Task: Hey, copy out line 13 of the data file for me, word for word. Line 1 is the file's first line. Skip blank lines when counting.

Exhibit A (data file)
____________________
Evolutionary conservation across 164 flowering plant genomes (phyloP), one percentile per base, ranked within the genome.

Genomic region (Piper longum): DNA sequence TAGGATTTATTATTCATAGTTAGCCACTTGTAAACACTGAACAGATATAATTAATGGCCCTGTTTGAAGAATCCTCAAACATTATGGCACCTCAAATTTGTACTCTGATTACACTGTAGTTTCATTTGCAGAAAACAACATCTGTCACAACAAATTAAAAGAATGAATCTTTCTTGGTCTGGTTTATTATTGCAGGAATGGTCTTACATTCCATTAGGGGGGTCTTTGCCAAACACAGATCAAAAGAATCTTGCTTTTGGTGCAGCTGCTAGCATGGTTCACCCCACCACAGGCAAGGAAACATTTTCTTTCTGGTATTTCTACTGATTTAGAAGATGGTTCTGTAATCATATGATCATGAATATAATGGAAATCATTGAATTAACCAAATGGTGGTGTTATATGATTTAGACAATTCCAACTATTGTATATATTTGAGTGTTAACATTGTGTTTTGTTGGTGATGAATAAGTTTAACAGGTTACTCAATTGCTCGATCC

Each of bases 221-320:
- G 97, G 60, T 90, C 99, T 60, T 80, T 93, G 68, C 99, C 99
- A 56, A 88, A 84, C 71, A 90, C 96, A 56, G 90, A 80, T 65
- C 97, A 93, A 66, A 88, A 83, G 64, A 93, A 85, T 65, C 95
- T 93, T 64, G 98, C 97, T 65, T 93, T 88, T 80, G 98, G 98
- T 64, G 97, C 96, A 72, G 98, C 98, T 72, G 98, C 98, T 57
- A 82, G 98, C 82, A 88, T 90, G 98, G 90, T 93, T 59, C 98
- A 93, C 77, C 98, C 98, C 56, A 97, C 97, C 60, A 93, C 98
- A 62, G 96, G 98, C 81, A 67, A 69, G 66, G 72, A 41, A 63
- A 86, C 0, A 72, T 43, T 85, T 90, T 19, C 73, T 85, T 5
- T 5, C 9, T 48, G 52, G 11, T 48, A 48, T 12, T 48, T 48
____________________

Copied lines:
- T 5, C 9, T 48, G 52, G 11, T 48, A 48, T 12, T 48, T 48